Pain is one of the body’s most important communication tools; it is a way to tell us something is wrong.
A warning mechanism that protects us by warning us of illness, threat or injury, pain is a complicated mixture of physiological and psychological response.
What is Pain?
In general, people do not like pain. In fact, pain is the most common reason for doctor visits. A dictionary defines pain as "suffering or distress of body or mind; also: a basic bodily sensation marked by discomfort (as throbbing or aching)". Therefore, it is an unpleasant physical and emotional experience. Pain is one of the body's most important communication tools; it is a way to tell us something is wrong. Pain has multiple causes, can last a brief, intense period, or persist for a long time.
As a communication tool, pain tells a person to cease activities, to protect an injured area, and to avoid repeating damaging activities. Normally, pain stops when the painful activity stops and the body has recovered. Occasionally, pain continues after an activity has ceased and the body appears to have healed. There are times when a person experiences pain without knowing the cause. Pain, regardless of whether the cause is known or unknown, can adversely affect a person's quality of life, as well as reduce their functional ability.
Acute vs. Chronic Pain
Pain is a complex phenomenon and there are many ways to classify it. There is disagreement among experts as to the best way to classify pain. One way pain can be classified is by the area affected (e.g., muscular or joint pain). A common starting point is to classify pain by length of time as either acute or chronic/persistent pain.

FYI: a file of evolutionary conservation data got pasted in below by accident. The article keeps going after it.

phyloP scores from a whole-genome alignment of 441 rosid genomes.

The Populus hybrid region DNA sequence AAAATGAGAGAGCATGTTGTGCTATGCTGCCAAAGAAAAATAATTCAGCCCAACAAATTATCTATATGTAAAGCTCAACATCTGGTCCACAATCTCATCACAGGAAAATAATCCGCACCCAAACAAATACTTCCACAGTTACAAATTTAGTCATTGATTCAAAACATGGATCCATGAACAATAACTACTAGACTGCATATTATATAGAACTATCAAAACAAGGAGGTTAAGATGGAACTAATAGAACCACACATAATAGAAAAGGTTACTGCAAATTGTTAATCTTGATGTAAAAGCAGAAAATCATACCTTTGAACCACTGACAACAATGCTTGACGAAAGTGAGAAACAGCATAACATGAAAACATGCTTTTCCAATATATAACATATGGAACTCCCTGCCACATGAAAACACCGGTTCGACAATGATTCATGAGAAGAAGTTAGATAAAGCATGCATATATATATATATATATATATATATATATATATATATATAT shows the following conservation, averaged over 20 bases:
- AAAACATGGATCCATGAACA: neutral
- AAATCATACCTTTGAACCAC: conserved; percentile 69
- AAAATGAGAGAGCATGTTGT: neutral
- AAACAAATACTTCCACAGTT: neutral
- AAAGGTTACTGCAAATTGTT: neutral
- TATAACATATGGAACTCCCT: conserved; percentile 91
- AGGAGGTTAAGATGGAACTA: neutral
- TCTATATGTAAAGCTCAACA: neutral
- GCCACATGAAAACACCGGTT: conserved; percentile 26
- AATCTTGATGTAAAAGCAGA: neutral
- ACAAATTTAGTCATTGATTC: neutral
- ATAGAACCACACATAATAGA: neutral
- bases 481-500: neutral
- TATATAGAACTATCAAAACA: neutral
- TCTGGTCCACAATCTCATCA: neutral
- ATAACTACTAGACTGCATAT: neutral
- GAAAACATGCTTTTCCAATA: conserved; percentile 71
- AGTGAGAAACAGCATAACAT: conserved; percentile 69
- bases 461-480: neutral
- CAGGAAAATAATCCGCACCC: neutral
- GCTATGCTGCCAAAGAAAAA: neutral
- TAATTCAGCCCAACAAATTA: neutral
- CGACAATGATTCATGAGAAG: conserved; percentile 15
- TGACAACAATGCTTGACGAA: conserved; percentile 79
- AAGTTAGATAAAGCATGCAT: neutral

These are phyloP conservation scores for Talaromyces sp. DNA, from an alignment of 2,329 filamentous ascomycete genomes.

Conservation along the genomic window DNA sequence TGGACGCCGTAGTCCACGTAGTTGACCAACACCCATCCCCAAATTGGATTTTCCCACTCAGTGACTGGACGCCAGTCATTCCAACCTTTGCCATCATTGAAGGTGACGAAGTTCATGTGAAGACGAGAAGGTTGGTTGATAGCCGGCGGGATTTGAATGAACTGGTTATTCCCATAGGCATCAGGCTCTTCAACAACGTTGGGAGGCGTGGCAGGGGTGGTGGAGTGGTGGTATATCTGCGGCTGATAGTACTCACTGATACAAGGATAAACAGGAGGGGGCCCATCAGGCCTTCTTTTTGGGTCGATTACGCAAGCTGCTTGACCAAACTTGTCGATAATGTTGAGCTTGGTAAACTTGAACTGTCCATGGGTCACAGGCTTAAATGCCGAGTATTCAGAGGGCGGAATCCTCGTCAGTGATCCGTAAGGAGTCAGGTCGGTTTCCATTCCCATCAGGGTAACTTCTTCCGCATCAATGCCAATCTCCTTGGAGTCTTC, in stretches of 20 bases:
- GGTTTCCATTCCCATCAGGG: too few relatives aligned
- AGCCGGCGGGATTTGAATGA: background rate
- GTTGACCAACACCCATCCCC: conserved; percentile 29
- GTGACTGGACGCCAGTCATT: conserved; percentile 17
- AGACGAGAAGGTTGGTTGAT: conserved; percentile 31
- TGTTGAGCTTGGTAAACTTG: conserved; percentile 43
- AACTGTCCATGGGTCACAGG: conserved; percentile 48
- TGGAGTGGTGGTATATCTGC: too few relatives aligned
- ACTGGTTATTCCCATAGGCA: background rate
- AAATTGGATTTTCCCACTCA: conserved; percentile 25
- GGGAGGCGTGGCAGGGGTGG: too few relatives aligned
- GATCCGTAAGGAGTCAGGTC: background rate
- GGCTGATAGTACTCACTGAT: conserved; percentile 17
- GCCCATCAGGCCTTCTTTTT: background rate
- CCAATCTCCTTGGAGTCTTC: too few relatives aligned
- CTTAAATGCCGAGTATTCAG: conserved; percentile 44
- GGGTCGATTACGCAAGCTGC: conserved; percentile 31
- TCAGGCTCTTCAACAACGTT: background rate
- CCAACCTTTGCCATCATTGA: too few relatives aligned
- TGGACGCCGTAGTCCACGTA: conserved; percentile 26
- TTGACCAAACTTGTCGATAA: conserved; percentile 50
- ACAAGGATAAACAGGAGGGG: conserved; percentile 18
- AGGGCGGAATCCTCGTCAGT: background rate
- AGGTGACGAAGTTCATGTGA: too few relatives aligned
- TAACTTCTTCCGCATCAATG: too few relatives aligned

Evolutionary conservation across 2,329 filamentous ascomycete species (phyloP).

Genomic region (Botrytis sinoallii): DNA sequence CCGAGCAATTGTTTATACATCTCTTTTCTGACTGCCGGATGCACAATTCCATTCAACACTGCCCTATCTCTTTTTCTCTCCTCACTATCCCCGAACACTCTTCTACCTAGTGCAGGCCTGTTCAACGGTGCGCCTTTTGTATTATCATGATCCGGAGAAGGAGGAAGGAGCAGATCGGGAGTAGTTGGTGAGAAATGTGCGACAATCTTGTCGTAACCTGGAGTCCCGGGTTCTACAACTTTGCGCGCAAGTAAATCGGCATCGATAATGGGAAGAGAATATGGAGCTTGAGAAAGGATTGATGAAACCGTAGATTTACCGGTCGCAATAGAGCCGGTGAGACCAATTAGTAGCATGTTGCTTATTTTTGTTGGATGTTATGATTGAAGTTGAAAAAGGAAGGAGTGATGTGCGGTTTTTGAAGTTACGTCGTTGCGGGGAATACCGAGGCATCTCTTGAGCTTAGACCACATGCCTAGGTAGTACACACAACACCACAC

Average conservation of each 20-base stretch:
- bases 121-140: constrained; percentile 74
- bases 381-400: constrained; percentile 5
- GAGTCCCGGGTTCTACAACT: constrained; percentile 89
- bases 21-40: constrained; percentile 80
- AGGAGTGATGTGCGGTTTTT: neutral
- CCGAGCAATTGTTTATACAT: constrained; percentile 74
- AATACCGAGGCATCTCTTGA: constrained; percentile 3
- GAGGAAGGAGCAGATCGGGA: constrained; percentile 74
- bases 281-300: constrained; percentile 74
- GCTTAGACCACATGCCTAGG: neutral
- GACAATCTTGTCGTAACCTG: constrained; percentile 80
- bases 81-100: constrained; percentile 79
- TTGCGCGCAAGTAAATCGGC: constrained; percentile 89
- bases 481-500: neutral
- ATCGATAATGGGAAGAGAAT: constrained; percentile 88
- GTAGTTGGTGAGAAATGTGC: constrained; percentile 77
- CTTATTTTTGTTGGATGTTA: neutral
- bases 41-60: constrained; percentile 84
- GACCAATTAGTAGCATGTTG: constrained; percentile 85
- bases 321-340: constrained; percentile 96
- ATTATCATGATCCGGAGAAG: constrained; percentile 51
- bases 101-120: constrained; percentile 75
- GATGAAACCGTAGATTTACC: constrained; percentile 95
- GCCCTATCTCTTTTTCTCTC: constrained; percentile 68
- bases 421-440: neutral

- Acute pain: generally characterized as having recent or sudden onset and a relatively short or limited duration. Acute pain often has an identifiable cause (e.g., pinched nerve, injury to an internal organ, muscle or bone).
- Chronic/persistent pain: lasting pain or pain that continues beyond what is expected for healing. Chronic pain may not have an easily identifiable cause. It is often best described as persistent pain. This persistent pain may be continuous or recurring.
The traditional dividing line between acute and chronic pain is based on the length of time from onset. Three and six months from the onset of pain are the two most used time points to divide acute from chronic pain. Although both acute and chronic pain can be physically and emotionally debilitating, chronic pain (due to its persistence) can have more profound consequences for a patient.
Pain may also be classified by its pathophysiology (by the kind of damage that causes it) as either nociceptive or neuropathic pain. Due to the complexity of pain, it may not easily be categorized in an "either/or" sense and may in fact fit in multiple categories simultaneously.